Monika Kuzminskaitė on PsychologyHealth psychologist, with special love for food and eating mattersSome time ago
A doctoral thesis from Swedish university proves, once again, that cognitive behavioral therapy is effective in reducing stress related burnout and adjustment. Stress is a reason behind a number of body illnesses. It affects negatively daily activities for every one and creates societal costs due to decreased productivity and sick days. In the research part of this thesis participants were invited into a brief 12 week long program with weekly contact, accounting for about 10 minutes of personal contact between participant and therapist. Even such apparently brief intervention was successful in significantly reducing stress symptoms immediately after the program, also at 6 and 12 month follow-ups after the program was concluded. My bit: cognitive behavioral program content usually is this: some information about the theory, about anxiety, main methods for preventing stress and reducing stress that is already occurring, personal stress management plan, homework and chekup on how the homework went, and homework adjustments. Theory states that every one of us has spontaneously arising automatic thoughts, followed by the emotional reaction and followed by the specific behavior, based on this emotion. Analysis of automatic thoughts and changing them (gathering arguments through Socratic questioning as well as training to mindfully change the internal dialogue) helps to shift the emotional response as well as change the behavior that is not beneficial to your health and well-being. Article: https://medicalxpress.com/news/2020-02-cbt-effectively-symptoms-chronic-stress.html Photo: Jerzy Gorecki from Pixabay Book my councelling seession here: https://fb.com/book/saukstasproto/ ||| Lots of long reads and chance to suppot m as well as to win free session: https://www.patreon.com/saukstasproto
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Monika Kuzminskaitė on PsychologyHealth psychologist, with special love for food and eating mattersSome time ago
Words can hurt, maybe even more than fists. Does that happen to you? Do people keep things from you on purpose, do not share their thoughts and feelings, dismiss and counter your memories, blame you for the things you cannot control, calling you names or using hurtful labels? Well, that is verbal psychological abuse, a common component of romantic relationships, friendships and parent-child relationships. None ever deserves to be treated like that, and such behavior should always be objected. First instinct is to always argue with the abuser and to prove him or her wrong. And that would be the right instinct if it was a rational conversation, which is never that with an abuser. An effective strategy is to ignore the content of any hurtful phrase and calmly call out the abuser. Do not get into argument. If this calm statement does not work - leave the situation, limit the encounters with the abuser, or consider ending the relationship (which might be difficult, if you depend on the abuser - but still worth considering). Article: https://www.psychologytoday.com/us/blog/the-mysteries-love/201612/the-best-way-end-verbal-abuse Photo: Ulrike Mai from Pixabay My name is Monika, I am psychologist. I help to deal with daily and difficult questions about behavior, thinking, emotions. I write, counsel and teach. #spoonfulofreason #psychology #verbalabuse #psychologicalabuse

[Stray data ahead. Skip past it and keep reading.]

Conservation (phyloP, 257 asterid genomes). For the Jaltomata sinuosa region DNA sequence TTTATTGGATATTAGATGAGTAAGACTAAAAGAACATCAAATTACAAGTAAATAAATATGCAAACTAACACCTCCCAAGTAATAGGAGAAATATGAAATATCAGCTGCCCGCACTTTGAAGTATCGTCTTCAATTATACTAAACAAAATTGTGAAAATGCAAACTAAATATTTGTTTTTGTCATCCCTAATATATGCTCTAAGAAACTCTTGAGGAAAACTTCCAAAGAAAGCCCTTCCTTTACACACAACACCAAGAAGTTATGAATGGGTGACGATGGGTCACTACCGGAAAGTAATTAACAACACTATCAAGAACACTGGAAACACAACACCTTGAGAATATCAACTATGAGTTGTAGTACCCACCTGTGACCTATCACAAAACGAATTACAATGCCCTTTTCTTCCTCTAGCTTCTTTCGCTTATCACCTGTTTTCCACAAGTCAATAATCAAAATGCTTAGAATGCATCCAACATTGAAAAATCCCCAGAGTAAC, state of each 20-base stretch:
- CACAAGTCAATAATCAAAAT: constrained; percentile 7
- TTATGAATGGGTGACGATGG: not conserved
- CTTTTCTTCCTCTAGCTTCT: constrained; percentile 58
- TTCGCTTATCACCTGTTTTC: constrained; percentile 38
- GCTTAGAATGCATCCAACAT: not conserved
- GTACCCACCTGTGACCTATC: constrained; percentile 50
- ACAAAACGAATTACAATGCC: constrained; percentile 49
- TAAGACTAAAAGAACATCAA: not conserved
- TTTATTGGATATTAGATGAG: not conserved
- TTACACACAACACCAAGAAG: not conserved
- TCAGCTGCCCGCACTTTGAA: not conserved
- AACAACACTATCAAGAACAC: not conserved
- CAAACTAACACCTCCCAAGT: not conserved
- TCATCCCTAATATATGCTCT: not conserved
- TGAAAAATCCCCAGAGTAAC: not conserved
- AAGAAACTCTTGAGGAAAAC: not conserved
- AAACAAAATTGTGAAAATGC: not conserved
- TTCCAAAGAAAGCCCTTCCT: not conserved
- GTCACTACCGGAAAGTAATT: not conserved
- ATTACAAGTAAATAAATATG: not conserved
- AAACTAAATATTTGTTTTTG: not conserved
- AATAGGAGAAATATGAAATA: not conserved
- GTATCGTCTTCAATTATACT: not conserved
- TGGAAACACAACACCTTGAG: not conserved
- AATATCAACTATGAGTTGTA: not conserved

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Monika Kuzminskaitė on PsychologyHealth psychologist, with special love for food and eating mattersSome time ago
Documentary I would like to recommend: "Heal" (available on Netflix). I will start with the statement that I am always quite careful with non-scientific methods as well as paranormal things, and value most of them as interesting from cultural perspective and not something to rely on. Nevertheless, most of this documentary is about the biopsychosocial model, about how mind and body are related, how it is important to not give up and use every measure in order to achieve good and balanced health for every one. https://www.netflix.com/lt/title/80220013 #spoonfulofreason #psychology #health #whattowatch

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Miu BashoEngineer student, lab technician pharmaceutical industry
At times likes these, I believe this is a good recommendation to watch. Thank you!
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Monika Kuzminskaitė on PsychologyHealth psychologist, with special love for food and eating matters4 days ago
Book I would like to recommend - Arnhild Lauveng "A Road Back from Schizophrenia" (even though I like the original name better - "Before the sunrise I would turn into the lion"). One of those rare occasions when through the words of a very well versed author one can glimpse into a very essence schizophrenia. And even more importantly - into the real example of resiliency, of how to not give up and learn to live even if the world is full of demons. If movie "Beautiful Mind" impressed you, so will this book. My name is Monika, I am psychologist. I help to deal with daily and difficult questions about behavior, thinking, emotions. I write, counsel and teach. #spoonfulofreason #bookrecommendations #psychology

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Edita E
I've red this book. The story felt very authentic and I learned a lot about what it's like for those with schizophrenia. It's a memorable and moving read.
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